masculinity, some hegemonic (the playing of sport, roughhousing and having a
laugh) some subordinate (singing) and some complicit (enjoying the patriarchal
dividend offered by the music industry). The ethical concern was with not
interrupting the boys ability to do this.
Theory did indeed evolve during my conversations with the boys, and understanding
of the emergent phenomenon addressed in this paper continues to evolve. It must be
appreciated that some of the case studies occurred later in the process than others.
The two shortly reported are amongst the latest and represent the emergence of an
issue, unanticipated at the design phase of the study, but potentially of ongoing
significance in view of its coherence with the literature on patriarchy within the music
Analysis was through transcription and the coding of emergent themes,
supported by second order questioning and the cross referencing of interviews
during the process of iteration. Though they worked largely in isolation on their own
albums, the boys showed some interest in the work of their professional peers when
invited to look at these during interview. A particular issue has been that of data
saturation. Bowen (2009) is skeptical of the treatment of this concept by some
researchers and reminds us that sampling must continue to the point of redundancy.
64 M. Ashley
Downloaded By: [Ashley, Martin] At: 14:34 25 November 2010
Sample adequacy is more important than sample size, and adequacy means that the
research participants selected must be those who best represent or have the most
knowledge of the research topic. Data saturation from this unusual if not unique
sample occurred early on. In the coding, age and sex of the audience were universal
themes, the perceptions being (a) that the audience was mostly elderly and female
and (b) that the ideal target audience was girls of their own age. On this topic, the
boys found common cause and appeared in some case to be relieved to hear of fellow
sufferers who also got the grannies. On the topic of grannies and absent male
audiences, the eleventh and twelfth of these unusually knowledgeable participants
had added nothing new to the data contributed by the previous 10. That grannies
are the audience appears to be the saturation point.
However, another frequent theme was musical integrity and most of the
performers were contemptuous of bubble gum or candyfloss pop in which a boy
of their own age was deliberately imaged to appeal either to unsophisticated teeny
girls or older women. Indeed, an embryonic patriarchal attitude emerged in several
of the interviews. The examples below both show how boys construct the music they
value as serious in opposition to the fodder they are required to perform to satisfy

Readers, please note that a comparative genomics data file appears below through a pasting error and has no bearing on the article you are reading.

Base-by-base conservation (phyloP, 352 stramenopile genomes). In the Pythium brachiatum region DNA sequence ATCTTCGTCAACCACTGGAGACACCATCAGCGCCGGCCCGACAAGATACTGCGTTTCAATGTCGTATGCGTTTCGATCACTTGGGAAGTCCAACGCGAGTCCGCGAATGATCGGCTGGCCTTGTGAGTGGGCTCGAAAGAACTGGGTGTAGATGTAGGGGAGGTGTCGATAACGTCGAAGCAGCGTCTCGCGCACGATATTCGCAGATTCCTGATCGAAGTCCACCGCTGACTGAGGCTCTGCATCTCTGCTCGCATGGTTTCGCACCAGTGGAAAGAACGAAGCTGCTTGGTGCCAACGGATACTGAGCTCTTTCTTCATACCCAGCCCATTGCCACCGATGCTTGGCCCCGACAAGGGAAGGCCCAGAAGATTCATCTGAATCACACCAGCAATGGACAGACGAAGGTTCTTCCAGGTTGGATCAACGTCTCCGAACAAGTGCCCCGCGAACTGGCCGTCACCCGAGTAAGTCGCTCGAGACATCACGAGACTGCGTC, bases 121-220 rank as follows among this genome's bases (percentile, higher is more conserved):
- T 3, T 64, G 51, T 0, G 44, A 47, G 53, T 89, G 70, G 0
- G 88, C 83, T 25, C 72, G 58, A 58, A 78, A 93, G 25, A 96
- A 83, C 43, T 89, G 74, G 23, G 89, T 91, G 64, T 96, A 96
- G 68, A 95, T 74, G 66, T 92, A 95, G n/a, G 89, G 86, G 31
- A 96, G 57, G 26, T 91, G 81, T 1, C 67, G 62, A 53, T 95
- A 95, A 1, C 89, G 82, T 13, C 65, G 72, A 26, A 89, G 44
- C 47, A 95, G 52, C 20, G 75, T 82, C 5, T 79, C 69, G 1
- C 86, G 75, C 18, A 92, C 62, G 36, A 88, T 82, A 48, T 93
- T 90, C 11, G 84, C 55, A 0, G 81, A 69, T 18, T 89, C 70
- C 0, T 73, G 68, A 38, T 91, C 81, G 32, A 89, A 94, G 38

a commercial market of gullible females: know, hes got the old grannies. Maybe theyre trying to get the younger parents
and the younger generation.
Do you think theyll succeed?
I think they will because a lot of the population of Great Britain are quite gullible.
(Chris, case study 3)
Songs that are written by John Rutter and people ...are targeted at ignorant people that
dont know much about music. Theyre cheesy and cheesy songs are the ones that people
mostly like. (Nigel, case study 12)
Old people who go O wow, the voice of an angel! My mum would listen to him. Shes
got really bad taste. (Dan, case study 4)
These perceptions correlated strongly with the results of the school surveys which
revealed almost identical perceptions from the peer audience viewpoint. The most
common reason given by peer audiences for not listening to the work of the boy
performers, mentioned in over 90% or replies, was that the music was for old people
and grannies (the word granny or similar words such as nan were used frequently
and consistently). The second most frequently given reason, mentioned in 21% of
cases was that the music was not created by the young singers themselves. School
audiences appeared to place quite a high premium on originality and song writing.
Commercial pop music was frequently derided by the young audiences, with girls as
well as boys showing a surprisingly rapid tendency between the ages of 11 and 14 to
discard bubblegum in favour of something perceived to have more integrity.
However, coding of the qualitative data included categories that distinguished
between voice, repertoire, genre and body and this revealed that whilst boys and girls
offered comments in all of these categories, boys comments on body were